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Lost in La Mancha (2002)

Terry Gilliam's doomed attempt to get his film, The Man Who Killed Don Quixote (2018), off the ground.

Directors:

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An advertising executive jumps back and forth in time between 21st century London and 17th century La Mancha, where Don Quixote mistakes him for Sancho Panza.

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Cast

Cast overview, first billed only:
Tony Grisoni ...
Himself - Co-Writer
...
Himself - First Assistant Director (as Phil Patterson)
René Cleitman ...
Himself - Producer
...
Nicola Pecorini ...
Himself - Director of Photography
...
Himself - Line Producer
Bárbara Pérez-Solero ...
Herself - Ass't. Set Decorator
Benjamín Fernández ...
Himself - Production Designer (as Benjamin Fernandez)
Andrea Calderwood ...
Herself - Former Head of Production, Pathé
Ray Cooper ...
Himself - Longtime Gilliam Colleague
...
Herself - Costume Designer
...
Himself - Co-Costume Designer
Bernard Bouix ...
Himself - Executive Producer
Fred Millstein ...
Himself - Completion Guarantor
...
Narrator (voice)
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Storyline

Director Terry Gilliam is the latest filmmaker to try and bring Miguel de Cervantes y Saavedra's "Don Quixote de la Mancha" to the big screen, the movie to be called The Man Who Killed Don Quixote. Before filming even begins, Gilliam, who has moved from Hollywood studio to European financing, will have to scale back his vision as his budget has been slashed from $40 million to $32 million, still astronomical by European standards. But Gilliam is a dreamer, much like his title character, and his vision for the movie is uncompromising, meaning with the reduced budget that there is no margin for error and that some of his department heads may have to achieve miracles with their allotted moneys. During pre-production and actual filming, what Gilliam does not foresee is contractual and health issues with his actors, and the effects of Mother Nature. The question is does Gilliam have a Plan B if/when things go wrong. Written by Huggo

Plot Summary | Add Synopsis

Taglines:

They've got a story...but have lost the plot.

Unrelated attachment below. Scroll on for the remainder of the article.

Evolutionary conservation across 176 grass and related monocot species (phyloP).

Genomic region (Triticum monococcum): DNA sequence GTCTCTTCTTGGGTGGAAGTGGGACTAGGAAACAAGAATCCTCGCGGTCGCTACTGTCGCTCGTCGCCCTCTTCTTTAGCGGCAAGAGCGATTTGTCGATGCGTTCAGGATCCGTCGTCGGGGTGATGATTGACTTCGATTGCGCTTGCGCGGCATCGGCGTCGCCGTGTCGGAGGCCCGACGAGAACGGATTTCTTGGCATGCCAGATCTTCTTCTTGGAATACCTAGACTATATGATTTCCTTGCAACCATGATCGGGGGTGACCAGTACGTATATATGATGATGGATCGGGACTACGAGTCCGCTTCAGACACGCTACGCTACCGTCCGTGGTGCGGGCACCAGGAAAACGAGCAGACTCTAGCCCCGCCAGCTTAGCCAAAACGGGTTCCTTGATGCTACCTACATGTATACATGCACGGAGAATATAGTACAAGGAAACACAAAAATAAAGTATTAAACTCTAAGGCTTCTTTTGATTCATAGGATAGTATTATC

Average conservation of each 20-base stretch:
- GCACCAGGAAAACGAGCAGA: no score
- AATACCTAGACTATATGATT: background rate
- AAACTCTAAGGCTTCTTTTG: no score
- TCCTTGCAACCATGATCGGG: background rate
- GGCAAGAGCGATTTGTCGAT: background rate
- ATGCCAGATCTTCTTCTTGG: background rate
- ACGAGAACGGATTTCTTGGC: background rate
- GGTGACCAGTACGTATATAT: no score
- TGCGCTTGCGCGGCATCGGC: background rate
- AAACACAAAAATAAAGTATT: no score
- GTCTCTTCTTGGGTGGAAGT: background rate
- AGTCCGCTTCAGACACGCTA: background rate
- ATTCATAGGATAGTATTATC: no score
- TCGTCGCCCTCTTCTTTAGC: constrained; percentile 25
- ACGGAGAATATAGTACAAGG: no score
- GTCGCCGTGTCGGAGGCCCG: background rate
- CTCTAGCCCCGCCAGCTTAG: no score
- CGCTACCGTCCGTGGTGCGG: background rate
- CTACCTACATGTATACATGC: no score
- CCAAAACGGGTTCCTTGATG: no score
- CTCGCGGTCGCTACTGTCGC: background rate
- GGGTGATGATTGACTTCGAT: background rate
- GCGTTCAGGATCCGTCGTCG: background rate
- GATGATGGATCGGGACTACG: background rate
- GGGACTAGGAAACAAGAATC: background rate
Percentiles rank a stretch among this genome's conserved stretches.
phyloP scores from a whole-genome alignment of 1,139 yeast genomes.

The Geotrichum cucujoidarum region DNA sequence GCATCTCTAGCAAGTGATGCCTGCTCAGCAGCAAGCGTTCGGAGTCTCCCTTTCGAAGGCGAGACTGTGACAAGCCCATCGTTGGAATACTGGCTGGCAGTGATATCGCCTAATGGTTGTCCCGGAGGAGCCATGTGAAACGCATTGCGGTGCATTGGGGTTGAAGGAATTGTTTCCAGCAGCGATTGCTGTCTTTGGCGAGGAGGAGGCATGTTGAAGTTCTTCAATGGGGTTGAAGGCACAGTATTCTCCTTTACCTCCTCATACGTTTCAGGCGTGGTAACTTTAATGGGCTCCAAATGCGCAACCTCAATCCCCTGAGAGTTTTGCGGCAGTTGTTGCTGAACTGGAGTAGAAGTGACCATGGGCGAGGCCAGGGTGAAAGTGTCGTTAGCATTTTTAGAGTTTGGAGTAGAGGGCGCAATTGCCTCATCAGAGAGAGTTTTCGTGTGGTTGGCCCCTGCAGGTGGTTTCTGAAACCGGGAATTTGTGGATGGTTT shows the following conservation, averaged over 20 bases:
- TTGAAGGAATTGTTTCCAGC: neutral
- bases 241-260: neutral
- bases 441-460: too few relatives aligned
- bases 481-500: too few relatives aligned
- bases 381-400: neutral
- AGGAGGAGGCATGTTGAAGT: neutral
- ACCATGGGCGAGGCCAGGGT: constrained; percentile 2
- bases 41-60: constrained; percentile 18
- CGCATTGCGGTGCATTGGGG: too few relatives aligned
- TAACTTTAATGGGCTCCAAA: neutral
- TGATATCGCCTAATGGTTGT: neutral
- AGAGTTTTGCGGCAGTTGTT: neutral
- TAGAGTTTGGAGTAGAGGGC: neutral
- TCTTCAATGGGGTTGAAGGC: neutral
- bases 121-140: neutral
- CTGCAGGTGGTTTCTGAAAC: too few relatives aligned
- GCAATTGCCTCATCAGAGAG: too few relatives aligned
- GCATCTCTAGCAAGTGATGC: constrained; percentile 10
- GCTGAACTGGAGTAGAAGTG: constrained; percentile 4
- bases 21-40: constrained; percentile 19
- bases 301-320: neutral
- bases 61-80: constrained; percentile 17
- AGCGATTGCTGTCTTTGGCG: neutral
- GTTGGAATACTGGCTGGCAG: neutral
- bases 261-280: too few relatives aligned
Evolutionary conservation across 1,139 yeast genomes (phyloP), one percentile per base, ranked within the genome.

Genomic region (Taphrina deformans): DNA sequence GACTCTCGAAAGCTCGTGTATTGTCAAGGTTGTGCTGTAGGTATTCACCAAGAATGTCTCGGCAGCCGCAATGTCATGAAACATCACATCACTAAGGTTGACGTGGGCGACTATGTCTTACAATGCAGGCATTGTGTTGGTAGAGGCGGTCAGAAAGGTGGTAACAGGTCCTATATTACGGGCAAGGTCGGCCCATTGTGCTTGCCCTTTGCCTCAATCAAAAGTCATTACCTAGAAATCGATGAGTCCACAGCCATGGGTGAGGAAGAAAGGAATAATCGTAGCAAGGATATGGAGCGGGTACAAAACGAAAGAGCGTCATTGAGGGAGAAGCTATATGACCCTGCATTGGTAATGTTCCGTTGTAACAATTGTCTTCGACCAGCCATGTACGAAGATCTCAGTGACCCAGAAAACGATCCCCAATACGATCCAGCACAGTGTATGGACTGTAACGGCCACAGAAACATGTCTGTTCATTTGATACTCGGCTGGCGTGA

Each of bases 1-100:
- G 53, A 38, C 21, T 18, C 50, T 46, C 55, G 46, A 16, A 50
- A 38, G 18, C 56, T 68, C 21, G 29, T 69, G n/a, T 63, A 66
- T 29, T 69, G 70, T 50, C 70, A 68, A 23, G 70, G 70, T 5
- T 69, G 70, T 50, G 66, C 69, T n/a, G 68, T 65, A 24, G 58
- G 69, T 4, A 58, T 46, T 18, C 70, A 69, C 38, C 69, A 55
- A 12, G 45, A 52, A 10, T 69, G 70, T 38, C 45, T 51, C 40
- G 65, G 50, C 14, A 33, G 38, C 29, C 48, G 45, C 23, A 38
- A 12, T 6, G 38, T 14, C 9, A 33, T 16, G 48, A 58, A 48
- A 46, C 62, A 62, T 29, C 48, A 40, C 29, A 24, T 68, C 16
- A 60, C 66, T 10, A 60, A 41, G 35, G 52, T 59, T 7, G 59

Genres:

Documentary

Motion Picture Rating (MPAA)

Rated R for language | See all certifications »

Parents Guide:

 »
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Details

Official Sites:

Country:

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Language:

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Release Date:

2 August 2002 (UK)  »

Also Known As:

Don Kihotis horis telos...  »

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Box Office

Opening Weekend:

£42,824 (United Kingdom), 4 August 2002, Limited Release

Opening Weekend USA:

$63,303, 2 February 2003, Limited Release

Gross USA:

$734,514, 22 June 2003
See more on IMDbPro »

Company Credits

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Technical Specs

Runtime:

|

Sound Mix:

Color:

Aspect Ratio:

1.33 : 1
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Did You Know?

Trivia

Fulton and Pepe intended to make a television documentary about the development and pre-production of Terry Gilliam's long-awaited passion project. They had no idea that the story would develop into its own quixotic tragedy. After the project failed, Fulton and Pepe were wary of finishing their film until Gilliam said "someone has to get a film out of this. I guess it's going to be you." See more »

Quotes

Terry Gilliam: I want to know when we're fucked in advance, not in the middle of a shoot.
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Crazy Credits

There are no opening cast or end credits except for the narrator. Cast members are credited by subtitles during the film or orally by the narrator. See more »

Connections

References Brazil (1985) See more »

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User Reviews

 
brilliant and remarkable documentary
7 June 2006 | by See all my reviews

Being a fan of anything Don Quixote related I was thrilled to hear that Terry Gilliam was making a movie, especially when I found out that Johnny Depp was attached. I was somewhat puzzled when time went on and I heard nothing about the film. I don't even remember how I found out about the documentary but, though saddened that apparently the movie had fallen though, I was delighted to be able to have an opportunity to experience some movie making magic, Gilliam style.

I must say that upon watching the documentary I became saddened by the thought that this apparently delightful and amazing film would never be finished. Depp seems to be his same fabulous self and Rochefort as Quixote would have been delightful. The bits that we actually get to see of the movie are fun to watch. It is terrible that anyone would be plagued by such horrendous bad luck at the crew of this movie was.

For anyone who is a fan of Gilliam's work and is in anyway interested in the behind the scenes parts of the film industry, this is a very enlightening little film. It was interesting, even for someone not a part of the industry, to see the process and work involved.

My wish for Gilliam is that he will some day be able to make his spectacular movie. If I had the money I would gladly finance the effort myself. Huzzah, Terry! Keep up the good work, we wish you well.


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